(Special as in we didnt think this would happen) Its this notion in crisis management,
that makes a Grexit possible, though, timing this with objective odds will require a lot of
luck. Has Greeces recent fight with its official sector creditors advanced the delta of a
reduction in EZ member states? Yes. But, concluding the end-game is likely to involve
many surprises, due to the nature of template legislation during crisis management,
which diminishes the payout of gaming event-driven scenarios.
During negotiations, hard deadlines can become soft deadlines, and final voting
quorums can lead to subsequent voting quorums, which puts doubt into timing what
final or end-game really means. It is also key to consider the human nature tendency of

reappraisal (a cognitive one), given the emotional and social unrest the Greek impasse
has spewed, as negative consequences become real, they get revisited and then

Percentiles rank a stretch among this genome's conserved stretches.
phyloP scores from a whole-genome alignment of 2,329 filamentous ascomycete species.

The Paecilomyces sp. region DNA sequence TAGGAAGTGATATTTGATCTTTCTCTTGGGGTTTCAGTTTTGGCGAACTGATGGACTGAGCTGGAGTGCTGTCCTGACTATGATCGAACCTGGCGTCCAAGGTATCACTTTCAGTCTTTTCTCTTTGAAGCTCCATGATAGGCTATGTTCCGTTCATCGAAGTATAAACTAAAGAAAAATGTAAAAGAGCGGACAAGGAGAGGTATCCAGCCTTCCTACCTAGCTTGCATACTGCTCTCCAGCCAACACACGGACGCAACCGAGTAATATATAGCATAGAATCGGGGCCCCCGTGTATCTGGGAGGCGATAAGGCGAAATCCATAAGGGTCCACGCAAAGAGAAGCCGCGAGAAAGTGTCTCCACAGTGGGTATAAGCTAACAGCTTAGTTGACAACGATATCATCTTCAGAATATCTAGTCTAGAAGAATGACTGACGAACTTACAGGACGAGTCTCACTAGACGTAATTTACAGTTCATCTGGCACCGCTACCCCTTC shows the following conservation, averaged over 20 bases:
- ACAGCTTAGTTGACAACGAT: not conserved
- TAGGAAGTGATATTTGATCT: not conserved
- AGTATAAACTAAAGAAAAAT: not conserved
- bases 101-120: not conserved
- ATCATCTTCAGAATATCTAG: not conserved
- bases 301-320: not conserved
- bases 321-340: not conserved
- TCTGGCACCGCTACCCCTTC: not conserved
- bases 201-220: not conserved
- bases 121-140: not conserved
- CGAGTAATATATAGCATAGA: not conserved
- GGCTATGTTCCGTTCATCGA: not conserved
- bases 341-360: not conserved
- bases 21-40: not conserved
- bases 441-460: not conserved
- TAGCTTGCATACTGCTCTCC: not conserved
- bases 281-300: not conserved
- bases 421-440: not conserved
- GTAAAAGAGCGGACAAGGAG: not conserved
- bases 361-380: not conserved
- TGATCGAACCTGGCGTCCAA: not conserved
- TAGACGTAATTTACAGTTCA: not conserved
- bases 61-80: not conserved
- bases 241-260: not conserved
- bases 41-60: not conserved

framed by policy leaders to reconsider a constructive approach, regardless of how futile.
So, despite Greece initially defaulting on the IMF repayment, currently with no further
EZ rescue funds, a creditor/debtor agreement still ways apart, and a ECB ELA enigma
with Greek banks, the break in the bend is not just policy action, but a matter of how
much pain Greece can take on a socially unrest and financial & economic scale.
Unfortunately, staying with the Euro on their terms is not going to happen, despite what
any time is bought. After each round of failed rescue measures, the social, financial, and
economic consequences push the Greek people further towards the upper pain
threshold. Devaluing internally is proving unsustainable despite the faults of both
creditors and debtor when assessing the impact of rescue mechanism liabilities. Human
nature tends to avoid such necessary external devaluation in this specific case, thus it